Will Intel share PPC's fate?

Discussion in 'PowerPC Macs' started by RedCroissant, Sep 11, 2013.

  1. RedCroissant Suspended

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    Aug 13, 2011
    #1
    Iwas watching the keynote for the iPhone media event and was intrigued by some that Phil Shiller said. I'm paraphrasing here but it was something like, "this 64-bit processor is desktop grade."

    This might be a ridiculous suggestion, but.....

    Does anyone here think that perhaps Apple's goal(maybe not for all equipment) would be to transition to their own CPUs to run future laptop lines? I know OS X and iOS are very different, but if you can run a 64-bit CPU with top-of-the-line hardware and software, why couldn't that be transported to their computer lineup?
     
  2. cyberghoser1 macrumors member

    cyberghoser1

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    #2
    You never know with Apple. This keynote was one of the worst ever. I dont know about the 64-bit cpu in the iPhone, but lately i really miss Steve Jobs.
     
  3. RedCroissant thread starter Suspended

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    #3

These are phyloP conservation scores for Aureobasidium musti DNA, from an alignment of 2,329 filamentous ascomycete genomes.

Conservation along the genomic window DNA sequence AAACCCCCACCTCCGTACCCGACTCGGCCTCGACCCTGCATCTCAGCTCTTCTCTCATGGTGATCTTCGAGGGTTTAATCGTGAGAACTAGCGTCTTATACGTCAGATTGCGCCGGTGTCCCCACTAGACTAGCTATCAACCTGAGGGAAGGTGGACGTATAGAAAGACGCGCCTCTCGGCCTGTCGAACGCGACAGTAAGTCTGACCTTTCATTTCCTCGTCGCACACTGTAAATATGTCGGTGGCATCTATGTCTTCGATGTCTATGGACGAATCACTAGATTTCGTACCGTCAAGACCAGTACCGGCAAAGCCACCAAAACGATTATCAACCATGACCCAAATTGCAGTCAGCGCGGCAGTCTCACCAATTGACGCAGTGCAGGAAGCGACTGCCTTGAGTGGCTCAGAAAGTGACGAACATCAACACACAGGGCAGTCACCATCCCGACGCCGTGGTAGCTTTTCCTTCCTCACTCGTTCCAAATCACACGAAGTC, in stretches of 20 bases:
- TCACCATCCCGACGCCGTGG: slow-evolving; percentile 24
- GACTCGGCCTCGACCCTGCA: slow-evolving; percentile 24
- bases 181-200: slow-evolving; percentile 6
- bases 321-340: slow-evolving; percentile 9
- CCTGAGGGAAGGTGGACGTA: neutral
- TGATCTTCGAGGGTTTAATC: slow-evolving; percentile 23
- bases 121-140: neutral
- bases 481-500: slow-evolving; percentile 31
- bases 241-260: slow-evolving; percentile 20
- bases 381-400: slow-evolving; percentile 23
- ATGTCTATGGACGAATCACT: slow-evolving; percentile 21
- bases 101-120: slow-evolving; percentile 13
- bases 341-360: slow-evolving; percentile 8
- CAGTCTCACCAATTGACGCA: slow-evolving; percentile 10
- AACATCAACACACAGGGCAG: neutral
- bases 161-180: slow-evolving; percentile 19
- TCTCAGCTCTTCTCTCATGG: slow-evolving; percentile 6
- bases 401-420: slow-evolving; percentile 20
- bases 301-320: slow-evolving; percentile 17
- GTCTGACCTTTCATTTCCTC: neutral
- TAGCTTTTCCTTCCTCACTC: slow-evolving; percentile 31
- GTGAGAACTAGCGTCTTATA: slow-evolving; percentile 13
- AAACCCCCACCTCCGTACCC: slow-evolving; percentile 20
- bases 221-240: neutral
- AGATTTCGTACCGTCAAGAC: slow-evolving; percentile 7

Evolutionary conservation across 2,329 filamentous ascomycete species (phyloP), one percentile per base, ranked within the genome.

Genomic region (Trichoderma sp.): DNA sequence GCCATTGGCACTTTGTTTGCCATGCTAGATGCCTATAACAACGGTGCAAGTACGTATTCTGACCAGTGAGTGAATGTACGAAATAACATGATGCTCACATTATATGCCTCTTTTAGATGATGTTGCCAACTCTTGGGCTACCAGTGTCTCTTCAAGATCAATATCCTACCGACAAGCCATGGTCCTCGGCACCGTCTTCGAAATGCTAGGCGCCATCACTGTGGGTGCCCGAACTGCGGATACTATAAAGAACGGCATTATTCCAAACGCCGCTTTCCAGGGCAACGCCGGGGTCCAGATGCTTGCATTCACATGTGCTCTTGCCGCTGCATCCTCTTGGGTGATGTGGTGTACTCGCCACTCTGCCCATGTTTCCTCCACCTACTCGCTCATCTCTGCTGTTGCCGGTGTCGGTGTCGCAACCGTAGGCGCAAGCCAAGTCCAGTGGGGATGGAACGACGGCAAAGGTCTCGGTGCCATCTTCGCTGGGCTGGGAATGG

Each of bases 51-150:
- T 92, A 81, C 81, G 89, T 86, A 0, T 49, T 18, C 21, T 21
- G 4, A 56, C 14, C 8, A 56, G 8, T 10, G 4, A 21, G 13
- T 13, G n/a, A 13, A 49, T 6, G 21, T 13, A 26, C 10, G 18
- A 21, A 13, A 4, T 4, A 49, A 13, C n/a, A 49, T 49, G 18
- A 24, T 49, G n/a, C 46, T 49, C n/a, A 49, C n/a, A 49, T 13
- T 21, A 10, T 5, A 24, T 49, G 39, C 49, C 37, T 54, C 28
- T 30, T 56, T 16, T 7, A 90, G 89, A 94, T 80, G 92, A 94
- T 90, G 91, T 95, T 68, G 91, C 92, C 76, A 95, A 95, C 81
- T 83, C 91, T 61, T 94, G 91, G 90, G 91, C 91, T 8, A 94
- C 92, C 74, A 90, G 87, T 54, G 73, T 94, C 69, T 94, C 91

Well I don't know how it compares to all of the others because I've only seen 3(I think). I just found it interesting that a "desktop class" 64-bit CPU is in the iPhone with another Apple-designed graphics analyzer chip alongside it. That computing power combined with the iPhone's degree of connectivity, I think that the technology could be incorporated into a new MBA that is not only 802.11ac capable, but LTE capable as well. This would make the world's most natively connectable laptop without the need for dongles. Going even further to decrease the size of the sim card(not only to make thinner phones) intrigues me even more. Imagine a MBA with 15-16 hours of battery life, TB ports for displays and other uses that require adapters, and then lightning ports for connecting current and next gen iOS devices to it. Sounds fun to me.
     
  4. ViennaXP macrumors newbie